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Atmospheric Measurement Techniques An interactive open-access journal of the European Geosciences Union
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Volume 11, issue 2 | Copyright
Atmos. Meas. Tech., 11, 1233-1250, 2018
https://doi.org/10.5194/amt-11-1233-2018
© Author(s) 2018. This work is distributed under
the Creative Commons Attribution 4.0 License.

Research article 02 Mar 2018

Research article | 02 Mar 2018

Evaluation of linear regression techniques for atmospheric applications: the importance of appropriate weighting

Cheng Wu1,2 and Jian Zhen Yu3,4,5 Cheng Wu and Jian Zhen Yu
  • 1Institute of Mass Spectrometer and Atmospheric Environment, Jinan University, Guangzhou 510632, China
  • 2Guangdong Provincial Engineering Research Center for On-Line Source Apportionment System of Air Pollution, Guangzhou 510632, China
  • 3Division of Environment, Hong Kong University of Science and Technology, Clear Water Bay, Hong Kong, China
  • 4Atmospheric Research Centre, Fok Ying Tung Graduate School, Hong Kong University of Science and Technology, Nansha, China
  • 5Department of Chemistry, Hong Kong University of Science and Technology, Clear Water Bay, Hong Kong, China

Abstract. Linear regression techniques are widely used in atmospheric science, but they are often improperly applied due to lack of consideration or inappropriate handling of measurement uncertainty. In this work, numerical experiments are performed to evaluate the performance of five linear regression techniques, significantly extending previous works by Chu and Saylor. The five techniques are ordinary least squares (OLS), Deming regression (DR), orthogonal distance regression (ODR), weighted ODR (WODR), and York regression (YR). We first introduce a new data generation scheme that employs the Mersenne twister (MT) pseudorandom number generator. The numerical simulations are also improved by (a) refining the parameterization of nonlinear measurement uncertainties, (b) inclusion of a linear measurement uncertainty, and (c) inclusion of WODR for comparison. Results show that DR, WODR and YR produce an accurate slope, but the intercept by WODR and YR is overestimated and the degree of bias is more pronounced with a low R2 XY dataset. The importance of a properly weighting parameter λ in DR is investigated by sensitivity tests, and it is found that an improper λ in DR can lead to a bias in both the slope and intercept estimation. Because the λ calculation depends on the actual form of the measurement error, it is essential to determine the exact form of measurement error in the XY data during the measurement stage. If a priori error in one of the variables is unknown, or the measurement error described cannot be trusted, DR, WODR and YR can provide the least biases in slope and intercept among all tested regression techniques. For these reasons, DR, WODR and YR are recommended for atmospheric studies when both X and Y data have measurement errors. An Igor Pro-based program (Scatter Plot) was developed to facilitate the implementation of error-in-variables regressions.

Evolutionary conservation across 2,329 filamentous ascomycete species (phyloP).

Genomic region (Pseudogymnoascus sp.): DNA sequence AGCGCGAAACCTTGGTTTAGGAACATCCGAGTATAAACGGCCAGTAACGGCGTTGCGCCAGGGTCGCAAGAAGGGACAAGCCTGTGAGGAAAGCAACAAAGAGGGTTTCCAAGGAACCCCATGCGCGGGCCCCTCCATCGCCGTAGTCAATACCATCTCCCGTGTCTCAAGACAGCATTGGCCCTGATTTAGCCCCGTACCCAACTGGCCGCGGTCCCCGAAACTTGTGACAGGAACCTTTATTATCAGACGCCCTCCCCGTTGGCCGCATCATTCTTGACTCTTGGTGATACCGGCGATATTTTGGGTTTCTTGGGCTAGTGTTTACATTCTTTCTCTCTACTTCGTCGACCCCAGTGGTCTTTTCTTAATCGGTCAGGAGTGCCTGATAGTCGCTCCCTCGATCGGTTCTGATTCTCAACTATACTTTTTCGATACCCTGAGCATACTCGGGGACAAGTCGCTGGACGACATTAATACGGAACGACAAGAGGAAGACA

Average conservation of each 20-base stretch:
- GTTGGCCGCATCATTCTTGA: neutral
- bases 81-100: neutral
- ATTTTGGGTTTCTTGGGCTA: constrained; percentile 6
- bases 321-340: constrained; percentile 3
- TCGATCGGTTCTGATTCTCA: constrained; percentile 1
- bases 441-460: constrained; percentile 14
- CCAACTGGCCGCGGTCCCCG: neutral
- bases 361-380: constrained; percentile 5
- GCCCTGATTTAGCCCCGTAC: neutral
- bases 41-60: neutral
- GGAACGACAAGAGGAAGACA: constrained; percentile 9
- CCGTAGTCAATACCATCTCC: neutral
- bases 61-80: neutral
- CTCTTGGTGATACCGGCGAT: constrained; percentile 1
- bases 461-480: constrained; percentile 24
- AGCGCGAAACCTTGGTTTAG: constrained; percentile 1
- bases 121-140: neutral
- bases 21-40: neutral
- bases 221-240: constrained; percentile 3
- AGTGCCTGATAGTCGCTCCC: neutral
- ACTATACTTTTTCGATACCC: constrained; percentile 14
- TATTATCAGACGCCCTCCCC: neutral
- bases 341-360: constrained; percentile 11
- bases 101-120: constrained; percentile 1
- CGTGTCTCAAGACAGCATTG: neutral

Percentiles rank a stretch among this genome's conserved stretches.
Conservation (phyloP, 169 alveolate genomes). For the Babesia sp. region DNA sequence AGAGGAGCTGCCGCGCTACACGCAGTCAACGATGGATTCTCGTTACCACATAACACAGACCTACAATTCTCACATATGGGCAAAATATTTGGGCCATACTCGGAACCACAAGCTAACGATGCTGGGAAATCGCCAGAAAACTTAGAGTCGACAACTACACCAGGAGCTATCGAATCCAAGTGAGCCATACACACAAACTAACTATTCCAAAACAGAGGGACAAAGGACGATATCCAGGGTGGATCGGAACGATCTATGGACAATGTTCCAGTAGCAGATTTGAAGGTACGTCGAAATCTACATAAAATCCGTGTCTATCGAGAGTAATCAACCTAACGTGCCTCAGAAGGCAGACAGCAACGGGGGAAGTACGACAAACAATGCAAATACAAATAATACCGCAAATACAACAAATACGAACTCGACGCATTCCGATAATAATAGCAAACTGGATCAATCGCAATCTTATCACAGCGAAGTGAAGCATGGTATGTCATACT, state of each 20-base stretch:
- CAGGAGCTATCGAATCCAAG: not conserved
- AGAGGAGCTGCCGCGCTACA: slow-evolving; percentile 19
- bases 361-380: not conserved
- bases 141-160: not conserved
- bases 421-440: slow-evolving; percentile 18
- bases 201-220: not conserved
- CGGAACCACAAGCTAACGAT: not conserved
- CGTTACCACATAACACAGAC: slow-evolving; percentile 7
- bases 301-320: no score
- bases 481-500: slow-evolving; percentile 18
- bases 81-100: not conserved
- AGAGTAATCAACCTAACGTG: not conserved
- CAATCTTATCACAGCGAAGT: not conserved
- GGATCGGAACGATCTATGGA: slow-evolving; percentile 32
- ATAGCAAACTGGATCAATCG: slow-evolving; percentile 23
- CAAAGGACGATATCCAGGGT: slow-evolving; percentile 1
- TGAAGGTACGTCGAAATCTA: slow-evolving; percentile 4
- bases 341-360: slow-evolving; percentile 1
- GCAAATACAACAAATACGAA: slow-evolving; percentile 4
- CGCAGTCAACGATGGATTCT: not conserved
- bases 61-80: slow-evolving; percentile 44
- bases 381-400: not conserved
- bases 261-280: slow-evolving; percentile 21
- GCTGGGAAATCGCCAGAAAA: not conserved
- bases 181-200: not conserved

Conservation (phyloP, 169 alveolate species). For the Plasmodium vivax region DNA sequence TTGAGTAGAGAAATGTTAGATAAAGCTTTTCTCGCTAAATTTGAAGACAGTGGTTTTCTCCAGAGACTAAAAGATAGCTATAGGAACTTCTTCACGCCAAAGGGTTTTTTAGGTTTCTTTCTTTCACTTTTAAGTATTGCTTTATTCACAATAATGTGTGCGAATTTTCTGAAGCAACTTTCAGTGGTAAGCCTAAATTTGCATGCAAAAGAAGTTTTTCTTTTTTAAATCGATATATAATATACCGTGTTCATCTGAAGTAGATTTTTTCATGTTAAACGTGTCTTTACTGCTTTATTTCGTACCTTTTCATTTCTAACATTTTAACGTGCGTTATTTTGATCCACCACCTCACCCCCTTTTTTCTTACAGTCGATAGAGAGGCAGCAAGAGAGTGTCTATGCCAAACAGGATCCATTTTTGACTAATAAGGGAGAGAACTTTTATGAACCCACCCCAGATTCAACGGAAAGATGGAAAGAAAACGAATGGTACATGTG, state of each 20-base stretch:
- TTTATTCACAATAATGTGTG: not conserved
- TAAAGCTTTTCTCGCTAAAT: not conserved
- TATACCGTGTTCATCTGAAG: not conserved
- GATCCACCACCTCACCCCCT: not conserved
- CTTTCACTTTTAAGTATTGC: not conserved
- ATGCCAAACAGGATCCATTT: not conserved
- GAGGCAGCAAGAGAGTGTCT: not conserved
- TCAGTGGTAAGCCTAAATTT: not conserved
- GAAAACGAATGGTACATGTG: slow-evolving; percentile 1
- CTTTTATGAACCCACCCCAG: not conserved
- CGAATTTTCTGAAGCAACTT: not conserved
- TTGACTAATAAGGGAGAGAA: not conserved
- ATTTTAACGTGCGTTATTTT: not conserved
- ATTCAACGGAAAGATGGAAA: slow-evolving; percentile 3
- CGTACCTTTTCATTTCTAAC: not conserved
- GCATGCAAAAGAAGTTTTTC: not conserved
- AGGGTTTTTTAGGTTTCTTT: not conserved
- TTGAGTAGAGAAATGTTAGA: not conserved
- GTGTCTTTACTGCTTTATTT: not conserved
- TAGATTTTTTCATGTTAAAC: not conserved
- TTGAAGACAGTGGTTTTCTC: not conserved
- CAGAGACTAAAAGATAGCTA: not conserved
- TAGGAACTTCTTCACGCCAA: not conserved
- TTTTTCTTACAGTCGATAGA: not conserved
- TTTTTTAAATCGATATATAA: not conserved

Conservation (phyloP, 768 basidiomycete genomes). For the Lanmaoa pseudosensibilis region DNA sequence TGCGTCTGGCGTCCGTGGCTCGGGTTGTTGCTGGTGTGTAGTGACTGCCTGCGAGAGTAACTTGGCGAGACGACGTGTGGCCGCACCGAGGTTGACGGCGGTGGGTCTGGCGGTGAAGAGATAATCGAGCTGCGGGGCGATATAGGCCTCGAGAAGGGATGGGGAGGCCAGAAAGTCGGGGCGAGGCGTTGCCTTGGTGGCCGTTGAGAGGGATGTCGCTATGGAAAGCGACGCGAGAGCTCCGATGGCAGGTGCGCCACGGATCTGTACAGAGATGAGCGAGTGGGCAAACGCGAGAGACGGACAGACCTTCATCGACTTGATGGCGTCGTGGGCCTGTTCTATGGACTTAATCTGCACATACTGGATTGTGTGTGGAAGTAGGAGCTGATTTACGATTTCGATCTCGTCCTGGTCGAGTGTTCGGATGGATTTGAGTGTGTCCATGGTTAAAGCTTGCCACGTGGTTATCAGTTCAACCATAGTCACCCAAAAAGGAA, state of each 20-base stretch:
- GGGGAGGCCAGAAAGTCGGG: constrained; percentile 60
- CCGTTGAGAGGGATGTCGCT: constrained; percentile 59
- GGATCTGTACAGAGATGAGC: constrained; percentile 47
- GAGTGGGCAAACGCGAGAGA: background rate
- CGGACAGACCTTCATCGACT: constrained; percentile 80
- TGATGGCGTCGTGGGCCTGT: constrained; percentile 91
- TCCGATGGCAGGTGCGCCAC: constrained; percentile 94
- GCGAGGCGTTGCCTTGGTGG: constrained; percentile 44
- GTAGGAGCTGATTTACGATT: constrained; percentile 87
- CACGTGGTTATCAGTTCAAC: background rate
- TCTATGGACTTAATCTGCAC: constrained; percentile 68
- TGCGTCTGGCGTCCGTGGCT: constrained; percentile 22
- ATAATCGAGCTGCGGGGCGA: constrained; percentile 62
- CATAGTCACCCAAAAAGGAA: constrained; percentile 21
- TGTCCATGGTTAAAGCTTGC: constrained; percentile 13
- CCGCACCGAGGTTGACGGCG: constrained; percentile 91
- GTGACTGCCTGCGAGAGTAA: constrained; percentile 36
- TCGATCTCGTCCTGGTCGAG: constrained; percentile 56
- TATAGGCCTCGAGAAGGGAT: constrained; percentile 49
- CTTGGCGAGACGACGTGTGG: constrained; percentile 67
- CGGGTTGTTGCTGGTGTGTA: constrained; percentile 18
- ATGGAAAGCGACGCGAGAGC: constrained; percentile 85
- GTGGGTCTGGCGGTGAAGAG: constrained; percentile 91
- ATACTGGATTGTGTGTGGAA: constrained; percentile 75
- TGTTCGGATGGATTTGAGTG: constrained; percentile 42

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A new data generation scheme that employs the Mersenne twister (MT) pseudorandom number generator is proposed to conduct benchmark tests on a variety of linear regression techniques. With an appropriate weighting, Deming regression (DR), weighted ODR (WODR), and York regression (YR) are recommended for atmospheric studies when both x and y data have measurement errors. An Igor-based program (Scatter Plot) is developed to facilitate the regression implementation.
A new data generation scheme that employs the Mersenne twister (MT) pseudorandom number...
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